Because We Forgot

Artwork featured by David Foldvari

Do you remember

A little boy washed up on the shores of a sea 

Who promised him a better home

Than his own? 

Alan Kurdi was his name. 

Speak it. 


Do you remember a little boy,

Sitting still atop an orange chair, 

Bleeding from his forehead, 

Tears leaving solitary tracks on a dust-covered face, 

His name is Omran Daqneesh.

Speak it. 


They are Syria. Tell their story. 

Do you remember 

A medic as she nursed her patients back to health, 

With the help of the Lord?

Do you remember 

How she tried to take the wounded to safety, 

And ended up wrapped in her country’s flag for a burial shroud, 

Her medic’s jacket bloodstained

And riddled with bullet holes

Razan Najjar is her name.

Speak it. 


She is Palestine. Tell her story. 


Do you remember 

A little girl who wore new earrings 

And a toothless smile, 

Before the dawn of Eid,

Because she knew not if she’d be alive to celebrate it? 

What she ate was the leaves off trees, 

In the end, it was hunger that killed her,

Not an airstrike. 

She is Yemen. Tell her story. 

Do you know

Of a girl who should have been, 

A sister of seventeen, 

Who nurses a child she bore

From those who tore her from her home,

her life, her right, her honour, did you know? 


Her name is the Rohingya. Say it. 

Do you know,

The story of a girl in a hijab 

Who sits in the darkness of a room, strapped to a chair, cut up like a guinea pig, organs harvested, 

And dimly she wonders

About the Great Wall of China,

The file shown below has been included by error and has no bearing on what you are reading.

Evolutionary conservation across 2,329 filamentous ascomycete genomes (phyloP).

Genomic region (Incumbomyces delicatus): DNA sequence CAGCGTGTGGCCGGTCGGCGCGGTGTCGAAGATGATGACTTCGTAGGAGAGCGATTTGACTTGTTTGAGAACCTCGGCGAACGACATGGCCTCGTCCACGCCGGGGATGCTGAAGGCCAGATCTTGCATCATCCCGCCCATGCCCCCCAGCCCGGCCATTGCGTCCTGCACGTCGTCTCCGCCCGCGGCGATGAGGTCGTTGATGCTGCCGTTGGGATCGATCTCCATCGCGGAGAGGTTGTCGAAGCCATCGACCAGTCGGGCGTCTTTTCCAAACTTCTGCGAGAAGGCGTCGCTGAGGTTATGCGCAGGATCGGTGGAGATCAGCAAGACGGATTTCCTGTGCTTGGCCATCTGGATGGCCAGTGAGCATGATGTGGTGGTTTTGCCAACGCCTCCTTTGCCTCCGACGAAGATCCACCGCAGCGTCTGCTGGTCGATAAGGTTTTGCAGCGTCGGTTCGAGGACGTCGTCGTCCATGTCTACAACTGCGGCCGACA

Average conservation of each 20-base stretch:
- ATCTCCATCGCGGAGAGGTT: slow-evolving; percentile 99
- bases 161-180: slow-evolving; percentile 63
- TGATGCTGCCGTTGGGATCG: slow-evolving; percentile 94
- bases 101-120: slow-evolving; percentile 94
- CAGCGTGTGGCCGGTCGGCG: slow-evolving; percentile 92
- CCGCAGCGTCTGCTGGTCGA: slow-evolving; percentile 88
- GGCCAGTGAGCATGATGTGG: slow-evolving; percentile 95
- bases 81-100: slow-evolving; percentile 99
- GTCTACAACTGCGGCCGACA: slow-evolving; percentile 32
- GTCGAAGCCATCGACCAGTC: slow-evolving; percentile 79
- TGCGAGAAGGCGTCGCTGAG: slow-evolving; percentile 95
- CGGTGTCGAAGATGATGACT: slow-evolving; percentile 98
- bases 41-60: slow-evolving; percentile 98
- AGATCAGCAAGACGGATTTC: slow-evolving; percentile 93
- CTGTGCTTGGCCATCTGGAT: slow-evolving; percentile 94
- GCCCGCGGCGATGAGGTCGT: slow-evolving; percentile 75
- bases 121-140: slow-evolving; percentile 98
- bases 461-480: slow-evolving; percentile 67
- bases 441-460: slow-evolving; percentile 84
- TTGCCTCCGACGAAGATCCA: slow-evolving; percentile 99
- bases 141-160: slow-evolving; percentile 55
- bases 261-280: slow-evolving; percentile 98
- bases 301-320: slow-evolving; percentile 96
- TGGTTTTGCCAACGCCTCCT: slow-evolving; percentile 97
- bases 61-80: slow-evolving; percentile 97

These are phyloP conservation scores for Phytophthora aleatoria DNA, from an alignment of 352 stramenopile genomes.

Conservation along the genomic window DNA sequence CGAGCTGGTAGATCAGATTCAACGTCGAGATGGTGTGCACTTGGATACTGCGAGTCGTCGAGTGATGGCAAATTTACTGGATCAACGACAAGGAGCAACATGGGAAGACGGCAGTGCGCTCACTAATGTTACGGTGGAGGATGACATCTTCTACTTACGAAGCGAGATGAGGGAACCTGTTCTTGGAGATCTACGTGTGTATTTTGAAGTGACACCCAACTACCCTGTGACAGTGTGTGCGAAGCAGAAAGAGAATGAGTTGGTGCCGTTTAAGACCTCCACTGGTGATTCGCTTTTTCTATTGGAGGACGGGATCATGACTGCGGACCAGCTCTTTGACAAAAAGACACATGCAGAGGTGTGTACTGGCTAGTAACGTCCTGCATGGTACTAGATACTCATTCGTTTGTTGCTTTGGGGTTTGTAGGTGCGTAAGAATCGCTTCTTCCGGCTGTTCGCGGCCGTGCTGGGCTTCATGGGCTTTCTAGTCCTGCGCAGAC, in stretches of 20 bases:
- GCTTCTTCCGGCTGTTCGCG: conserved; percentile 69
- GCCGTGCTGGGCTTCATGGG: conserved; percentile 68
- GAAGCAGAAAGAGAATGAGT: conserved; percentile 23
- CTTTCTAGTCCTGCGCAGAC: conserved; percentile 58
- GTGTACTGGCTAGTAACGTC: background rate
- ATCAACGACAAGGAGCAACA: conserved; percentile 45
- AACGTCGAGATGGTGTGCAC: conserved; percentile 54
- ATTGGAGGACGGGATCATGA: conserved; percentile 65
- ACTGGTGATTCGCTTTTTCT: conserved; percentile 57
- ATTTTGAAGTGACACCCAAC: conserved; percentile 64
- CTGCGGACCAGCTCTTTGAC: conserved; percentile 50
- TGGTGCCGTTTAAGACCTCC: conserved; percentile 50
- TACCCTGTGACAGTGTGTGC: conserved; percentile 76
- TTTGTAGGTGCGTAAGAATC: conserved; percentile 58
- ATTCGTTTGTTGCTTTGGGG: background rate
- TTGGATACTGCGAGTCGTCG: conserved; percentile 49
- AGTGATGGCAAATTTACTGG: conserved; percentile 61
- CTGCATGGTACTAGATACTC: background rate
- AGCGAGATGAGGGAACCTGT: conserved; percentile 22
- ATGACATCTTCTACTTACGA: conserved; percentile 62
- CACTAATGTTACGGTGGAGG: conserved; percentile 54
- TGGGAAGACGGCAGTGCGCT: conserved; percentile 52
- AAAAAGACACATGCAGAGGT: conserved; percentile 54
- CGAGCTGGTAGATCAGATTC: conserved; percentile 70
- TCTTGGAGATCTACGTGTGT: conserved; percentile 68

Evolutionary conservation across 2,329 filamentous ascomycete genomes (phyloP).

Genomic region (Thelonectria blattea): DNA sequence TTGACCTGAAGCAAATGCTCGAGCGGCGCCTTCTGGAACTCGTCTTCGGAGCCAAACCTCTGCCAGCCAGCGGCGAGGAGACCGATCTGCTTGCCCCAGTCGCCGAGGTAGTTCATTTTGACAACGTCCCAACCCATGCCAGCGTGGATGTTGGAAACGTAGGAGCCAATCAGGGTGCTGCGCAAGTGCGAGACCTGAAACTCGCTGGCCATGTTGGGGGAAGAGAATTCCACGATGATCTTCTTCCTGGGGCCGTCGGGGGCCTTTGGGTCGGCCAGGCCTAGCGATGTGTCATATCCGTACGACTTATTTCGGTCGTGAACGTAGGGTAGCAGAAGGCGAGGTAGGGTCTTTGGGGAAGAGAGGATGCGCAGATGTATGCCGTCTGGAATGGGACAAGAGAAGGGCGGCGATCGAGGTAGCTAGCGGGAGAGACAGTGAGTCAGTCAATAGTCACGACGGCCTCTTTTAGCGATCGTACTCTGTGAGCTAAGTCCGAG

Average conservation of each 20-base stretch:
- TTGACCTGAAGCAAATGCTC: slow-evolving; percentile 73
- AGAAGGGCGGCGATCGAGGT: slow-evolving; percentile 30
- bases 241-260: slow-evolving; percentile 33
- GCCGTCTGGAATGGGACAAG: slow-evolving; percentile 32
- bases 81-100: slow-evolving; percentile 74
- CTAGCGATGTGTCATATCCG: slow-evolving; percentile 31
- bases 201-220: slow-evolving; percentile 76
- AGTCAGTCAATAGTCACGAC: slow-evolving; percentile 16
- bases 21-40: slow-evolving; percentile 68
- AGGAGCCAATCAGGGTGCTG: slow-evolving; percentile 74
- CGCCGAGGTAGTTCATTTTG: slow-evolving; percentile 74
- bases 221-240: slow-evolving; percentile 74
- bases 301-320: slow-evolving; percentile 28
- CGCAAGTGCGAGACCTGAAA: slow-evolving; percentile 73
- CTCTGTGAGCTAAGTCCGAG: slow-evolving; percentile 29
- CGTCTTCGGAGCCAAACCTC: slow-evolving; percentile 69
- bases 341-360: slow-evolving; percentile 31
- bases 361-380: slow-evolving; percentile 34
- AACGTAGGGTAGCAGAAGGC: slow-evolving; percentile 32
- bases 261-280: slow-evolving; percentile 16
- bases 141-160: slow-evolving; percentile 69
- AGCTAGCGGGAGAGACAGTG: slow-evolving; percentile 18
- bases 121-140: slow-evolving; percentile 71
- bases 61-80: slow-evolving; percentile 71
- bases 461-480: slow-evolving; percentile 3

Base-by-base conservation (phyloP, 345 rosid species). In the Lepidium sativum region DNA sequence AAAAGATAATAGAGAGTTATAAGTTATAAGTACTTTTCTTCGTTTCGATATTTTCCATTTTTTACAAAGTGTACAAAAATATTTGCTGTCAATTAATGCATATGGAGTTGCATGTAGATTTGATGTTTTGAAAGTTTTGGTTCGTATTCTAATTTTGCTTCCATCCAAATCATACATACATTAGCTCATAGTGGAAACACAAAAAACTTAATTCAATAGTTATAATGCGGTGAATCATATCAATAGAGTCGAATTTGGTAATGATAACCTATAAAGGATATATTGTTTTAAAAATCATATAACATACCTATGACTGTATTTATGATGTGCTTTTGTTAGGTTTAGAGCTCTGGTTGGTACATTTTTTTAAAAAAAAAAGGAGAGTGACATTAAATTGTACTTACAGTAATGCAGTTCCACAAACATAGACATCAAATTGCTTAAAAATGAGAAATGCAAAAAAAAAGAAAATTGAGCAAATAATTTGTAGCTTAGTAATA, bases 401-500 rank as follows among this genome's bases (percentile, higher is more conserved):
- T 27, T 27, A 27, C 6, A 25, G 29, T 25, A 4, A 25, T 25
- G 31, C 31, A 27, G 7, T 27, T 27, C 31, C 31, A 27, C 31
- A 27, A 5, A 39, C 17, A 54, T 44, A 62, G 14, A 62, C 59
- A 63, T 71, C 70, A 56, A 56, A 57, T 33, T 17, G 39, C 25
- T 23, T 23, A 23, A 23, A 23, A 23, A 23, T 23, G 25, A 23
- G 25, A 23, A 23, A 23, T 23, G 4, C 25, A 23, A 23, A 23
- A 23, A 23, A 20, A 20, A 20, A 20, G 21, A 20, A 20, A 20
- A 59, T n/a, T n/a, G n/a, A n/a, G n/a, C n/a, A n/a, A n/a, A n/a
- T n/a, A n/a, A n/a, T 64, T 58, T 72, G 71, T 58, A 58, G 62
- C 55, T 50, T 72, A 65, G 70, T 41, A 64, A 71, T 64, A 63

Built upon the bodies of thousands of men, 

Forgotten. 

She is Uyghur. She is Muslim. She is both. She has every right to be. Know that. 


Do you hear all their stories, 

That is all that is left of them 

Because their names have been forgotten, replaced, or never given,

Do you read,  

All the diaries that are written in paper and ink, in blood and tears,

Do you remember

All the people killed in these Holocausts upto 2020? 

Alan Kurdi, Omran Daqneesh, Razan Najjar, a thousand stories, 

A million deaths,

A billion losses, 


How many to mourn them? 


So, don’t tell me,

You are honouring the memory

Of a twelve-year-old girl whose tragedy

Was immortalized in the pages of her diary, 

Don’t tell me

Of the horror she underwent 

At the hands of the Nazi,

Don’t tell me,

You are honouring her memory, 

When you are ignoring what she stood for, 

Don’t tell me Her story is from the 1940s,

Because if you listen hard enough,

It is alive even more so 

In 2020. 

2 Comments Add yours

  1. merzkehd says:

    This is outstanding and so very powerful. What an impactful piece this is.

    Like

  2. Sarah Neiman says:

    Wow, this hit like a punch to the gut, beautifully and hauntingly written.

    Like

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